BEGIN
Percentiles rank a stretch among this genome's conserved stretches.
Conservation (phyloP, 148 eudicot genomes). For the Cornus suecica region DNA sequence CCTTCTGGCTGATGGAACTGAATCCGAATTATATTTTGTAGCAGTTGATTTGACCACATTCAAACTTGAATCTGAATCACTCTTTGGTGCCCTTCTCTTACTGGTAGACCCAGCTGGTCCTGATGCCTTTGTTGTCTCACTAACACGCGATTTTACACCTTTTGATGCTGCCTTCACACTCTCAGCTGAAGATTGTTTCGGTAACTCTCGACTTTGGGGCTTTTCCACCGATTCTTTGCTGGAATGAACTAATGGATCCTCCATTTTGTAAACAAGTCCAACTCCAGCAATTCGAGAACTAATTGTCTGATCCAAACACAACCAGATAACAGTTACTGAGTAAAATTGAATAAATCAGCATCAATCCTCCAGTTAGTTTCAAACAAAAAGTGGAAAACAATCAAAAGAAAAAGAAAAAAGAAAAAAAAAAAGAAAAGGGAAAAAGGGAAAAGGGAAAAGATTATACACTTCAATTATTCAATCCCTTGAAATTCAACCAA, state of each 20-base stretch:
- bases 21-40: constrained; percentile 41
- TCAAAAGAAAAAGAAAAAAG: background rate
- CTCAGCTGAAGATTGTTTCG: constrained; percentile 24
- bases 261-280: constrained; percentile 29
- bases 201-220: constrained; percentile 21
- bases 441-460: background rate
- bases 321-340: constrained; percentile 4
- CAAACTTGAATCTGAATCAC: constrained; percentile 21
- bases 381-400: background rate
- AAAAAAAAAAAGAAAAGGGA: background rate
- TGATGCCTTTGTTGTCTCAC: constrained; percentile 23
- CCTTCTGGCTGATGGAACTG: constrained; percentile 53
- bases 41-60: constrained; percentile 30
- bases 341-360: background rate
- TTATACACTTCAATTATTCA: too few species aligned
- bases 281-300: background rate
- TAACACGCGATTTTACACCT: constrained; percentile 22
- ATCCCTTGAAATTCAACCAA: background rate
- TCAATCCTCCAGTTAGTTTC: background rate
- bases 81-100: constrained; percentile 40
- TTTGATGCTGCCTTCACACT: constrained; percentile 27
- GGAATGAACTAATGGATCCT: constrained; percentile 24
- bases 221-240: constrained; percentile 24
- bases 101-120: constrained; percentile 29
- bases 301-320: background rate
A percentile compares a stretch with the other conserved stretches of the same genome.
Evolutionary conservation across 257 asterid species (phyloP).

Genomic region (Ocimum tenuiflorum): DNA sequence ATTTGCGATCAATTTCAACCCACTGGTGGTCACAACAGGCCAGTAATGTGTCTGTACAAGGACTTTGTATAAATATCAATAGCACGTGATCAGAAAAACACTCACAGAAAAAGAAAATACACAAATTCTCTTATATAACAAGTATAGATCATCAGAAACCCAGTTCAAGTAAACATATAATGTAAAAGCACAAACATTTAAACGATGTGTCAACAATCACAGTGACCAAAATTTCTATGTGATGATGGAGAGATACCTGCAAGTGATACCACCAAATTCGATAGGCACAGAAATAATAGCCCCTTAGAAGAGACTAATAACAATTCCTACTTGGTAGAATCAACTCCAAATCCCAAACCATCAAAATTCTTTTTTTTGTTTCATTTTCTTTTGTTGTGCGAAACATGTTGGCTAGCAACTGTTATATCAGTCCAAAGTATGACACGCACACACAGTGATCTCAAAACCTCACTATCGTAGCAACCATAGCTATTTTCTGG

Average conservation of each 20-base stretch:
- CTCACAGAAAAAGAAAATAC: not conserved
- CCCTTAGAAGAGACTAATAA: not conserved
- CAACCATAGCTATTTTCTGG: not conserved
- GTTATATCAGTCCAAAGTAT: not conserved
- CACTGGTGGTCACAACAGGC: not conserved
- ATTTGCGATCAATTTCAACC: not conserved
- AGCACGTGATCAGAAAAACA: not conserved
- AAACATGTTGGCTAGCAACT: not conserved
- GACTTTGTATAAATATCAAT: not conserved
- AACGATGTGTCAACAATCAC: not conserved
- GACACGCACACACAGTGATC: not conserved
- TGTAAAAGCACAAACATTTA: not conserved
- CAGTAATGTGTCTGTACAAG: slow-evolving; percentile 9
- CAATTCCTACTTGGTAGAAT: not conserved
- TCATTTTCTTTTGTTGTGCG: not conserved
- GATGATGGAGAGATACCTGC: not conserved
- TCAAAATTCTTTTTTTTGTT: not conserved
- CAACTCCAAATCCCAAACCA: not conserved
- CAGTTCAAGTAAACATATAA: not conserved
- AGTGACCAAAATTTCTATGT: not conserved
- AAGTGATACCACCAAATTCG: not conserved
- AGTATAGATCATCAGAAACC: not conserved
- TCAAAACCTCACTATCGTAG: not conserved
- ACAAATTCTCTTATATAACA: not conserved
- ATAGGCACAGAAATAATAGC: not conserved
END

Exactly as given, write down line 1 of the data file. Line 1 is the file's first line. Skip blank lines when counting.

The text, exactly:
Percentiles rank a stretch among this genome's conserved stretches.